He started after Travis with a handful of vegetables like a vengeful farmer.  Travis looked over his shoulder at the approaching teenager, and thought he saw the boy’s eyes flash black in the bright lights.  He lowered his head and picked up his pace.

“Sir, sir, si-bzzzzzzzzz.”

The sound drew a small squeak of terror from Travis, and he broke into a run, barely giving the sliding doors the chance to open before he burst into the parking lot.  He sprinted to his car and ripped the door open.  Once in, he jammed the key in the ignition, and as soon as the engine roared to life, tore out of the lot like all the hounds of Hell were on his ass.

The cashier stood at the sliding doors for a moment, watching the sedan roar away.  He looked down at the vegetables and cursed.  He was going to have to put these back on the shelves now.  He trudged back inside.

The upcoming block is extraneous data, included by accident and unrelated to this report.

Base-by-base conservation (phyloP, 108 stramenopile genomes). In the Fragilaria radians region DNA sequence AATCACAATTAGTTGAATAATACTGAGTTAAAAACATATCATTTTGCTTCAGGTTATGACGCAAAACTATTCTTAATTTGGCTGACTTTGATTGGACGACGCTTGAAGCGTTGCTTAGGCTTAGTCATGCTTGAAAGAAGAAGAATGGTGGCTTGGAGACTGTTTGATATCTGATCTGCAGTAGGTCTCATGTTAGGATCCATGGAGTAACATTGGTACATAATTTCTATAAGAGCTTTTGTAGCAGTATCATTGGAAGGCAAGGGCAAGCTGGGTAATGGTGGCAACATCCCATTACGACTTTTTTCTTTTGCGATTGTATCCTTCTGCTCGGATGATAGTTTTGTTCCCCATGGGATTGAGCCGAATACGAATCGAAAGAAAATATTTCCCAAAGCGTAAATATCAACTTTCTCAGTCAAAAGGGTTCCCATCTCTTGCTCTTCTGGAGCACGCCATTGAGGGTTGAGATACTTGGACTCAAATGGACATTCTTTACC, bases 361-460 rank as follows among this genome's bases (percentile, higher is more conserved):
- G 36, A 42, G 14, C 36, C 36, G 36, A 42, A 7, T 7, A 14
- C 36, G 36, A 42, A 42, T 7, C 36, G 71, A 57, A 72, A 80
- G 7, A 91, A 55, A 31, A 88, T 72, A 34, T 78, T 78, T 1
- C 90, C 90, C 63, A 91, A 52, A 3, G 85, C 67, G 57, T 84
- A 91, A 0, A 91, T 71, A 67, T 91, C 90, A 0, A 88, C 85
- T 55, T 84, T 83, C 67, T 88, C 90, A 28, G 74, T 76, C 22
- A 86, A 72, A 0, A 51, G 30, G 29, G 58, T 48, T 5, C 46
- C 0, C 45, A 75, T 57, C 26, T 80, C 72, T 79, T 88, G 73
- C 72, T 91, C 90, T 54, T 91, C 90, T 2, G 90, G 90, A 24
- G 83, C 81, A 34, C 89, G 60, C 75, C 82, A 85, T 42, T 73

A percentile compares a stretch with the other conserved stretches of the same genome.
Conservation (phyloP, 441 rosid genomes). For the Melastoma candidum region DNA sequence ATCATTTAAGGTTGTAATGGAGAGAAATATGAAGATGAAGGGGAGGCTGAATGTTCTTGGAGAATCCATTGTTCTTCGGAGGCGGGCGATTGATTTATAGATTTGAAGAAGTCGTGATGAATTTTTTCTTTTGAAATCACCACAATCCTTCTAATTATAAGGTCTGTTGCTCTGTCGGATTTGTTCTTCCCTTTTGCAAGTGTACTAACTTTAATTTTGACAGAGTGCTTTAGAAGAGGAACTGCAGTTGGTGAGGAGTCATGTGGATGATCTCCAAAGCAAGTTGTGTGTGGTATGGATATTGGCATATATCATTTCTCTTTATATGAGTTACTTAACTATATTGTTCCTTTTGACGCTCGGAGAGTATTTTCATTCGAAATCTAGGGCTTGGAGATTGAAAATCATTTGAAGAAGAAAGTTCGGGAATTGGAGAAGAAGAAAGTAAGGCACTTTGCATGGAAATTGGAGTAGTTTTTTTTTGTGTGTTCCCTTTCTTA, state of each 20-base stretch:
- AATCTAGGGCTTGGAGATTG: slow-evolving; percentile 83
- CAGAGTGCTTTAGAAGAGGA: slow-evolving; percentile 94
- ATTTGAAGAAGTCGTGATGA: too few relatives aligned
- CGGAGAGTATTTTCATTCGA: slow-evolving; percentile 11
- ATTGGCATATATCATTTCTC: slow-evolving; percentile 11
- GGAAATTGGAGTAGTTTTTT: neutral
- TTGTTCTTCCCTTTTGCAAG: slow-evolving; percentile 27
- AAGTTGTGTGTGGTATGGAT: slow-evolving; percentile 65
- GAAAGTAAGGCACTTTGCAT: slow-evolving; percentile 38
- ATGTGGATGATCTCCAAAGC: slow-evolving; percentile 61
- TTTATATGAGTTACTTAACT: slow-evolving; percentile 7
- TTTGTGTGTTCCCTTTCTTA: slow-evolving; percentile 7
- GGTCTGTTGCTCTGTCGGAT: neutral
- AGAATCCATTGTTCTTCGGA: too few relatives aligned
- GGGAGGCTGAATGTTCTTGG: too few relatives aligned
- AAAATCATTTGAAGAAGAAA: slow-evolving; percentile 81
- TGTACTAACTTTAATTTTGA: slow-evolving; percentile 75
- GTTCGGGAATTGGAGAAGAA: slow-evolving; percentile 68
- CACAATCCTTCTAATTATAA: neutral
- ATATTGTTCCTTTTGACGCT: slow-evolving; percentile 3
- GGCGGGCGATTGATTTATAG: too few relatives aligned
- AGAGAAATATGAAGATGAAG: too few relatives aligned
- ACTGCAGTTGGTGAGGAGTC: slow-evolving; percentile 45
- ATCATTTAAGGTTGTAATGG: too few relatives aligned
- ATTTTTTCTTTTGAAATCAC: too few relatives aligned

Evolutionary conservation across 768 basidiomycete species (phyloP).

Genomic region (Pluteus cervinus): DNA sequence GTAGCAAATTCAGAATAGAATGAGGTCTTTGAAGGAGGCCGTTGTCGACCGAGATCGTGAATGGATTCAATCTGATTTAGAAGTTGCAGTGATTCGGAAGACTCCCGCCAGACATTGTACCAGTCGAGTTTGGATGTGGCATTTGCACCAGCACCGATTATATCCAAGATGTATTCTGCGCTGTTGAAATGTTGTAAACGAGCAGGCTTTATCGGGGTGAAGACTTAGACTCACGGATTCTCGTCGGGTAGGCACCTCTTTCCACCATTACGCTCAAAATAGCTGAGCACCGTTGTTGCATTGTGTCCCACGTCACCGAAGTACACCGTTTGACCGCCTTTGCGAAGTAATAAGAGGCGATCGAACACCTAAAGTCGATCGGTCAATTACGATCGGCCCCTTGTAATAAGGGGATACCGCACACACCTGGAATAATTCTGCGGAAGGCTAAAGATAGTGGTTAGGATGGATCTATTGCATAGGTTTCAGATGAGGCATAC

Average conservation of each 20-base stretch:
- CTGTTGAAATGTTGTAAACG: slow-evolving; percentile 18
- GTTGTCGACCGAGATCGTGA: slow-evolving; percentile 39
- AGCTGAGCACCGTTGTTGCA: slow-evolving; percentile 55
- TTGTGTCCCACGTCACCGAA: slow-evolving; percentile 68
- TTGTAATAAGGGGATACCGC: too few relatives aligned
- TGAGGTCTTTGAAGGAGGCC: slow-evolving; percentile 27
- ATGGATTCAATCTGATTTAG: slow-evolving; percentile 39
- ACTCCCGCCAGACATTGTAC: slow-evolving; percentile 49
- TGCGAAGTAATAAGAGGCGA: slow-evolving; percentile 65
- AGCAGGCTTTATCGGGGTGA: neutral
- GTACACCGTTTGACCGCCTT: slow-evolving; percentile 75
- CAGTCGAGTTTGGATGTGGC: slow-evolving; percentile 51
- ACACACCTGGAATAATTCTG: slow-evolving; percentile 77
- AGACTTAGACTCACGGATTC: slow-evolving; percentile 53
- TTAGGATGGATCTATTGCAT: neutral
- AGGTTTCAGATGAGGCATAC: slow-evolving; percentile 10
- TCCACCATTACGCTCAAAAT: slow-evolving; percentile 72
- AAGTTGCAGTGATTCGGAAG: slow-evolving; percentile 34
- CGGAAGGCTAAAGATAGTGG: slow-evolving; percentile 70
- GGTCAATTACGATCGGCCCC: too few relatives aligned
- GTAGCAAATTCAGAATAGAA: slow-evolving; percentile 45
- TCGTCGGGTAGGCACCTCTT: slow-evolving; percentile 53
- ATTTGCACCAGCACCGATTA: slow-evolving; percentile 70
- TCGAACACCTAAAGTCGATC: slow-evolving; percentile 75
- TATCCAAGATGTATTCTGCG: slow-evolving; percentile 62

The doorman greeted Travis with his usual enthusiasm.

“Hello, Mr. Phobos.  Good day?”

Travis glanced up and saw nictating membranes – the third eyelid – flash over the man’s eyes.  The doorman, Joe, coughed, and Travis heard a distinct buzz.  He turned to the side and slipped through the door without a word, careful to keep himself from the man’s gloved hand.  He walked hurriedly down the hall to the elevators, and didn’t let out the breath he’d been holding until the doors opened on his suite.

The suite was white and brass.  He had read somewhere brass was one of those metals that had natural antimicrobial properties – given a few hours, it would sterilize itself.  The white was so he could see any dirt that might pop up and nip it in the bud.  He walked to the sink and washed his hands, his mind free-floating.